• Search Google Scholar
    • Export Citation
  • Liebmann, B., G. N. Kiladis, J. A. Marengo, T. Ambrizzi, and J. D. Glick, 1999: Submonthly convective variability over South America and the South Atlantic convergence zone. J. Climate, 12 , 18771891.

    • Search Google Scholar
    • Export Citation
  • Liebmann, B., C. Jones, and L. M. V. de Carvalho, 2001: Interannual variability of daily extreme precipitation events in the state of São Paulo, Brazil. J. Climate, 14 , 208218.

    • Search Google Scholar
    • Export Citation
  • Livezey, R. E., and W. Y. Chen, 1983: Statistical field significance and its determination by Monte Carlo techniques. Mon. Wea. Rev, 111 , 4659.

    • Search Google Scholar
    • Export Citation
  • Madden, R. A., and P. R. Julian, 1994: Observations of the 40–50-day oscillation—A review. Mon. Wea. Rev, 122 , 814837.

  • Marengo, J. A., M. W. Douglas, and P. L. Silva Dias, 2002: The South American low-level jet east of the Andes during the 1999 LBA-TRMM and LBA-WET AMC campaign. J. Geophys. Res.,107, 8079, doi:10.1029/2001JD001188.

    • Search Google Scholar
    • Export Citation
  • Marton, E., and P. L. Silva Dias, 2001: Variabilidade intrasazonal na Zona de Convergência do Atlântico Sul. IX Congreso Latinoamericano e lberico de Meteorología y VIII Congreso Argentino de Meteorología: La Meteorología y el Medio Ambiente en el Siglo XXI, Buenos Aires, Argentina, ANAIS DIGITAIS, CD-ROM, 5.A.25–179.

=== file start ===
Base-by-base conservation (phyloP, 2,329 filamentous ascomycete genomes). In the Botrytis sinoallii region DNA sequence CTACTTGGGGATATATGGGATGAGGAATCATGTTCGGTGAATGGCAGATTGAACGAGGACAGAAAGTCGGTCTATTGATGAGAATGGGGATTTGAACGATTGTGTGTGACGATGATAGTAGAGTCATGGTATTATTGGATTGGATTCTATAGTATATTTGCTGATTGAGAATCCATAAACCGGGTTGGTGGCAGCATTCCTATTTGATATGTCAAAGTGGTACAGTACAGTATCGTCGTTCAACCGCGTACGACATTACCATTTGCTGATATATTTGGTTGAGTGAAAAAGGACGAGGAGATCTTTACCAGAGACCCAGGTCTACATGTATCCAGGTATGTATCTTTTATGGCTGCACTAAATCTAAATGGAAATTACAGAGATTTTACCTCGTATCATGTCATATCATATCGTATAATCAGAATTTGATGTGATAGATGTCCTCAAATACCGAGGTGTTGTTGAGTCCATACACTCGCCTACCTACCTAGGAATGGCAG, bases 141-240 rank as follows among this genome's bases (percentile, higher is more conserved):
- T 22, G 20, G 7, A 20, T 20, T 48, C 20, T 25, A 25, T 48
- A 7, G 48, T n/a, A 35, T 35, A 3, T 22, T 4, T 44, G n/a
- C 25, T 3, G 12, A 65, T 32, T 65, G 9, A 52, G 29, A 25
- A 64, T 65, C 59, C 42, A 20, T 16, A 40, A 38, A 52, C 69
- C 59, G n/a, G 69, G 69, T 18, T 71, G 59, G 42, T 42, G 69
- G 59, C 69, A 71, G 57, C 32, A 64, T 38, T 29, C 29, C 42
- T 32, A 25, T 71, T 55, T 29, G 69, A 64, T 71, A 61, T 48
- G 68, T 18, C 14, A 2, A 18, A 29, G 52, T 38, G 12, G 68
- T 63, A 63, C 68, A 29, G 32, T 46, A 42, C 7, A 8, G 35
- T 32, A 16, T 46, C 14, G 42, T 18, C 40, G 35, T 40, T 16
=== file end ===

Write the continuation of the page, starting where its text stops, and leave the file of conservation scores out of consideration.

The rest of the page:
• Search Google Scholar
    • Export Citation
  • Mo, K. C., and R. W. Higgins, 1996: Large-scale atmospheric moisture transport as evaluated in the NCEP/NCAR and the NASA/ DAO reanalyses. J. Climate, 9 , 15311545.

    • Search Google Scholar
    • Export Citation
  • Nicolini, M., and A. C. Saulo, 2000: ETA characterization of the 1997–98 warm season Chaco jet cases. Preprints, Sixth Int. Conf. on Southern Hemisphere Meteorology and Oceanography, Santiago, Chile, Amer. Meteor. Soc., 330–331.

    • Search Google Scholar
    • Export Citation
  • Nieto Ferreira, R., T. M. Rickenbach, D. L. Herdies, and L. M. V. Carvalho, 2003: Variability of South American convective cloud systems and tropospheric circulation during January–March 1998 and 1999. Mon. Wea. Rev, 131 , 961973.

    • Search Google Scholar
    • Export Citation
  • Nogués-Paegle, J., and K. C. Mo, 1997: Alternating wet and dry conditions over South America during summer. Mon. Wea. Rev, 125 , 279291.